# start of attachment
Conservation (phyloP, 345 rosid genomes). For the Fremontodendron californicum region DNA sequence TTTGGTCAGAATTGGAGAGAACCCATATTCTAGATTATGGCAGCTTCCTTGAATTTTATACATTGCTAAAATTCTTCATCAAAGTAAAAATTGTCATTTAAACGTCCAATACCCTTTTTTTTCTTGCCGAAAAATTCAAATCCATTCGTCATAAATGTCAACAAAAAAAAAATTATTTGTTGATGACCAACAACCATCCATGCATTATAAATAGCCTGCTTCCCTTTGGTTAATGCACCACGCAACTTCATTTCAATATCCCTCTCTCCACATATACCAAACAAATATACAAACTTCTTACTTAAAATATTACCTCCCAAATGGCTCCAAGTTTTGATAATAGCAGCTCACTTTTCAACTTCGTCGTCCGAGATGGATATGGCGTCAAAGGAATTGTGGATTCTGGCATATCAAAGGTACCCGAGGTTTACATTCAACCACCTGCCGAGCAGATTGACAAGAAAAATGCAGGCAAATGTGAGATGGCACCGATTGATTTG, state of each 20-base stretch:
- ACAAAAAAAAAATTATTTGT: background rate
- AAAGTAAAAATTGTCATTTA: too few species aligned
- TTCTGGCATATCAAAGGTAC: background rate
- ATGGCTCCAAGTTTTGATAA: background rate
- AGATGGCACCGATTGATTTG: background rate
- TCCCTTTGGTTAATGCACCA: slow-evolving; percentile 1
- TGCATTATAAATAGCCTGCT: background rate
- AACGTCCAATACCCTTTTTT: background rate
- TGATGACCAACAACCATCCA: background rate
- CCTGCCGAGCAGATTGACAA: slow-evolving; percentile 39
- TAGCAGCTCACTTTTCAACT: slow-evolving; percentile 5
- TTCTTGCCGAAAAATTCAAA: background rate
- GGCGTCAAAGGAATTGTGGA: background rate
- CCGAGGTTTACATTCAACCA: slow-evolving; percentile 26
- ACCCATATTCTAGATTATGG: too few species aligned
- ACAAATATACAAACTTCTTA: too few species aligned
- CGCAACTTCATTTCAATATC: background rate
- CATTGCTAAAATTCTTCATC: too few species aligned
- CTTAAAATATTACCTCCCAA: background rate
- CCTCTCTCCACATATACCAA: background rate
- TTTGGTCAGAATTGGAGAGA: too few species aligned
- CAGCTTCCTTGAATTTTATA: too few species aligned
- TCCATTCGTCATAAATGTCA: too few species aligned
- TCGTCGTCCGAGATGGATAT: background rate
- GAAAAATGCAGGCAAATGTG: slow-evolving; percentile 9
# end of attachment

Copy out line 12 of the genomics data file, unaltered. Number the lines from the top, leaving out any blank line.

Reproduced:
- TAGCAGCTCACTTTTCAACT: slow-evolving; percentile 5